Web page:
Regulation Crowdfunding is a Different Ball Game

By  Crowdfunding Strategy, Personal Cloud Technology, CrowdFund Beat Guest post,

For the last six months or so I have been working with both portal owners and offering issuers to prepare for Regulation Crowdfunding (Title III). Having been in the trenches on multiple sides I have been able to observe some of the shortcomings and successes of the new crowdfunding law and those taking advantage of it. I want to focus on one area of observation (and frustration) we have come across.

Just because you were successful with Reg D or even Reg A+ doesn’t mean you know what you’re doing with Reg CF. Similarly, having been successful in the investing space for the last 20 years may not translate into crowdfunding success.
The first and most apparent reason for the above statement is that with a new regulation comes new requirements and nuances. This is something that everyone has to deal with, but will be resolved in time as regulators, portal owners, and issuers alike work out the kinks. In this case however, new regulation makes it harder by taking away some of the crowning features in previous crowdfunding laws such as open solicitation and the ability to test the waters. This means you can’t openly target and advertise the offering to potential investors out there or spend time testing the market with indications of interest from the crowd before going all in. Couple that with a new class of investor who thinks very differently and has a basic level of understanding when it comes to securities investments.


Given this landscape, even those who have run a successful portal targeting accredited investors are struggling to garner interest and action from new investors for offerings under Reg CF (Title III). One major reason for this is that the way you target and work with the general public to get them to invest is a lot different than your traditional investor. The strategy needs to change, and addressing the bullet points below may help:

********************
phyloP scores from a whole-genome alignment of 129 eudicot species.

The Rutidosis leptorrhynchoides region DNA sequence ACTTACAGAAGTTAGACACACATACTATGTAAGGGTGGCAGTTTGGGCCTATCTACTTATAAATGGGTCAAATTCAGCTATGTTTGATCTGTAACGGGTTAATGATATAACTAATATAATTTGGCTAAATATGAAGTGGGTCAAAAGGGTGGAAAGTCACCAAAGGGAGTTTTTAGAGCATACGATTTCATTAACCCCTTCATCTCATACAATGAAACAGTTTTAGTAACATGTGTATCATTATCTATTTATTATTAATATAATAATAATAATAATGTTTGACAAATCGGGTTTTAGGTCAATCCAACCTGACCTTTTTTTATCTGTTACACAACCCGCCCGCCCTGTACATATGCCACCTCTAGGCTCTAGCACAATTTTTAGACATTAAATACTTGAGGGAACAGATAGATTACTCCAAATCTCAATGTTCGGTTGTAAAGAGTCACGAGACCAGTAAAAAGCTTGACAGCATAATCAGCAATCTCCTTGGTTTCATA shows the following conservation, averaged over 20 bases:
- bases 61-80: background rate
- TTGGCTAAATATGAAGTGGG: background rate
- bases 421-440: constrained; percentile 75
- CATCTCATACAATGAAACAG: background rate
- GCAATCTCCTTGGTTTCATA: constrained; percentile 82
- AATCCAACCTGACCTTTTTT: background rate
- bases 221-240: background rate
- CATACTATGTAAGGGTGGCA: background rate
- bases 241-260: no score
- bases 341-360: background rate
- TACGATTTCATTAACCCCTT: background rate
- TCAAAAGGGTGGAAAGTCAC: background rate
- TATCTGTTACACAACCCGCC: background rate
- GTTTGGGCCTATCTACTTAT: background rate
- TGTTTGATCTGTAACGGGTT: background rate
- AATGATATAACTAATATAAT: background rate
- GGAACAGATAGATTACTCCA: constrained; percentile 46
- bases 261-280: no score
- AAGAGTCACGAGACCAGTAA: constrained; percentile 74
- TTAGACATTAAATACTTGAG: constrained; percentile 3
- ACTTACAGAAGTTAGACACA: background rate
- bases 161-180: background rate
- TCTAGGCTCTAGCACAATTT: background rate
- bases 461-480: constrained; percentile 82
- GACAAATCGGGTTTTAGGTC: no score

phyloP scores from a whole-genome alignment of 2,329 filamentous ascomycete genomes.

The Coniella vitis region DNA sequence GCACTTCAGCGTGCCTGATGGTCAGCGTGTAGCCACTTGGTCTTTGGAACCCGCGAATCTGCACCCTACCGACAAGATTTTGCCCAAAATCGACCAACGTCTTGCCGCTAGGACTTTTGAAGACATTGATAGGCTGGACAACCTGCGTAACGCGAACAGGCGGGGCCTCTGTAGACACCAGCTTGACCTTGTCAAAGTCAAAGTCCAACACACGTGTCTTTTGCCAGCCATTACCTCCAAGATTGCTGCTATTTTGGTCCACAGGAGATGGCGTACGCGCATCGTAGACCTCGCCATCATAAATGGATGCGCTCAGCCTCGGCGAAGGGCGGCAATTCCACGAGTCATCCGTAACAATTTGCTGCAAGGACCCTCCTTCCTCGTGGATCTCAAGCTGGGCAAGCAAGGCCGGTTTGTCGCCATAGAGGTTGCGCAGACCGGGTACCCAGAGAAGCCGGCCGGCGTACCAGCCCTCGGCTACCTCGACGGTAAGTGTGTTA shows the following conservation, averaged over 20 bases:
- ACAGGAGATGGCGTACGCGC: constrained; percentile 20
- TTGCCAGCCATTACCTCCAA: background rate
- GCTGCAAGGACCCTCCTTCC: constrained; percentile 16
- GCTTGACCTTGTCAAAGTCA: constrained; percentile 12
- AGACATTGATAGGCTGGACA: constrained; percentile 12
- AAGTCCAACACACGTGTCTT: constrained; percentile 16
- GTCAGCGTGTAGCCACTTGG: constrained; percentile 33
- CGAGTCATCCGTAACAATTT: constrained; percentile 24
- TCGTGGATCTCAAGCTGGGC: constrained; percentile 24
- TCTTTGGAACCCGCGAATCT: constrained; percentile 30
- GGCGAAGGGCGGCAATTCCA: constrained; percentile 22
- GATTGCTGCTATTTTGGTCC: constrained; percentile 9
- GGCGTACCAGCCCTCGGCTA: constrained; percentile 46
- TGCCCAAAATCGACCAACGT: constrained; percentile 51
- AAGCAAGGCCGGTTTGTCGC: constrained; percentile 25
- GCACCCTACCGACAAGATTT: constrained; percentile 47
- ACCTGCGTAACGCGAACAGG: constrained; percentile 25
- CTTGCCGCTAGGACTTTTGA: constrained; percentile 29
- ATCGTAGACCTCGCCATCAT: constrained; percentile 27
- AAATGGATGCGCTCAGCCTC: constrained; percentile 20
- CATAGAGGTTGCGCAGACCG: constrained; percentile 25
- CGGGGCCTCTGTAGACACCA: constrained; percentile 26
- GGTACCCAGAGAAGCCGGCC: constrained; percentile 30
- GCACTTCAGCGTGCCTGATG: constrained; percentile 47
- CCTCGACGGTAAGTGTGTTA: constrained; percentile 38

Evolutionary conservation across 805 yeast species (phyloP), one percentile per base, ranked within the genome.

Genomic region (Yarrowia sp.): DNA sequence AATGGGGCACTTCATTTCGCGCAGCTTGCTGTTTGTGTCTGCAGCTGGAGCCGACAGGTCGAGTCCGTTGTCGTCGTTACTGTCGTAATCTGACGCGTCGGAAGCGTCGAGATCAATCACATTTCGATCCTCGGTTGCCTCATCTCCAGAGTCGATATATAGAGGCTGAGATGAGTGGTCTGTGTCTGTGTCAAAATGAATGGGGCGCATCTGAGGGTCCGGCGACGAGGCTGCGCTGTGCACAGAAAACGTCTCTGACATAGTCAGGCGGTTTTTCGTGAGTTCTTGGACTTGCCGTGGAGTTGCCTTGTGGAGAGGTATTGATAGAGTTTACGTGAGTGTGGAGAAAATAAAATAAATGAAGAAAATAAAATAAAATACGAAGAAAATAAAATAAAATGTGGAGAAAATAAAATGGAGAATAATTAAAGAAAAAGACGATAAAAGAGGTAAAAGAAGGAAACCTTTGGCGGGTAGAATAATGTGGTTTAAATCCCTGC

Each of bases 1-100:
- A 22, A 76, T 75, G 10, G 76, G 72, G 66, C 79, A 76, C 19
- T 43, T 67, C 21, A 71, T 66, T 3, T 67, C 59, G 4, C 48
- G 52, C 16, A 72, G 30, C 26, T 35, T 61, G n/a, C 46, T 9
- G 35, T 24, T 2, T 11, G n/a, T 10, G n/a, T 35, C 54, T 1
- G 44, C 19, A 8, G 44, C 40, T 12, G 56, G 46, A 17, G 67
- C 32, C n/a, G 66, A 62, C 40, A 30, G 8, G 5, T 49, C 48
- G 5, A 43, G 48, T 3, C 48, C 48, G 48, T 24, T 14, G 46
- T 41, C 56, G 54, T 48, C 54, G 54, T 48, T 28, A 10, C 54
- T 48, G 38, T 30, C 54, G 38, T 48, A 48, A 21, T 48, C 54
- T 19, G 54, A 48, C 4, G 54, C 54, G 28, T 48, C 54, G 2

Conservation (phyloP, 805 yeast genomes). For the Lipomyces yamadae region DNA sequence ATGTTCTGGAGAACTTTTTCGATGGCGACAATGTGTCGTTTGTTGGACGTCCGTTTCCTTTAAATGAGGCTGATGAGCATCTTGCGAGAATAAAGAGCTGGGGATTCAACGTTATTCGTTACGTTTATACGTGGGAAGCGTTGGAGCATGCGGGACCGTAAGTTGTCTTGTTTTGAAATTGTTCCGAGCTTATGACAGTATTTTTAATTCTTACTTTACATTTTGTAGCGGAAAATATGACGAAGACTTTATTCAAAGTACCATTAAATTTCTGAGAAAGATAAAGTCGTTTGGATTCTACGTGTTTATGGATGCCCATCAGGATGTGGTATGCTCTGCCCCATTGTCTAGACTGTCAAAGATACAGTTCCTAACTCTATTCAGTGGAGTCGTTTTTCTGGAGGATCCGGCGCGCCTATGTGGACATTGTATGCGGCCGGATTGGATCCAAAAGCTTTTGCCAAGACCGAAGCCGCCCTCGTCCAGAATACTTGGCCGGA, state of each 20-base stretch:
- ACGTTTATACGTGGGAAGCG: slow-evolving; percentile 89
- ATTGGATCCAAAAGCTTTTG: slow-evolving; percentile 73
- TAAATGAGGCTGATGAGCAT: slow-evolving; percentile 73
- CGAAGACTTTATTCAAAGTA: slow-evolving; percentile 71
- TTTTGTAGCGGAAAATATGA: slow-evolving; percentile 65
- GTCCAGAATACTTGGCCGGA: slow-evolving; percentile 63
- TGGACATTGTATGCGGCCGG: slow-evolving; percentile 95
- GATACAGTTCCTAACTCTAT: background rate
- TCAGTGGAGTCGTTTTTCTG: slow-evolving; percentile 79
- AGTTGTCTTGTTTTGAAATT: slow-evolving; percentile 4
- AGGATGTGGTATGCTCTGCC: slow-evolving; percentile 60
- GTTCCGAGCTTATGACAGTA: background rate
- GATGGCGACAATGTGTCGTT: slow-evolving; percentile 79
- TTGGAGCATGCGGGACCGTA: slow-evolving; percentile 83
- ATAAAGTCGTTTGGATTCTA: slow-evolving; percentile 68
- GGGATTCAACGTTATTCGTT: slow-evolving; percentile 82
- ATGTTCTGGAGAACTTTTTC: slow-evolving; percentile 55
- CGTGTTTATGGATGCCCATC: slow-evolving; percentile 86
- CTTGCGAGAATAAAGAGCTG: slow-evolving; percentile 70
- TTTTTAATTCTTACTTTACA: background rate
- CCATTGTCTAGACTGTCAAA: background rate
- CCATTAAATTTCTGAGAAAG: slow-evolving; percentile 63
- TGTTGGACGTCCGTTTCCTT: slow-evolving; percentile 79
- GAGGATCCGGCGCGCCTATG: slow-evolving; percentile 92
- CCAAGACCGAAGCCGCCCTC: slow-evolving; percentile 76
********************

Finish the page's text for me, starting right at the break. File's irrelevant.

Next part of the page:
Most people aren’t actively looking for an investment opportunity like an accredited investor might. This means it will take a very deliberate strategy and knowledge of marketing to the general consumer to drum up interest. Focus on the product, the company from an outside view, and target emotion or support for a greater cause.
“The Crowd” wants it simple. They don’t understand and therefore won’t care much about sophisticated asset classifications, rights, options, etc… They want to support a small business and have ownership in that company. Focusing on educating the market could be key in time to come.
There is a stronger component of wanting to be a part of something bigger as well as make a return on the investment. Reg CF is the next natural step for those participating in rewards based crowdfunding. These new investors will need to be sold on vision of the company/investment to fill the void of not receiving a product or something of value right away.
As new amendments are presented and passed to fix regulation crowdfunding things will get easier for all the parties involved, but regardless of those factors we as an industry need to hone in our marketing and services to better serve the millions of potential investors who are beginning to enter the investment crowdfunding arena.


Again, this was just one observation I’ve had thus far working with Title III offerings. Feel free to share your observations in the comments section!

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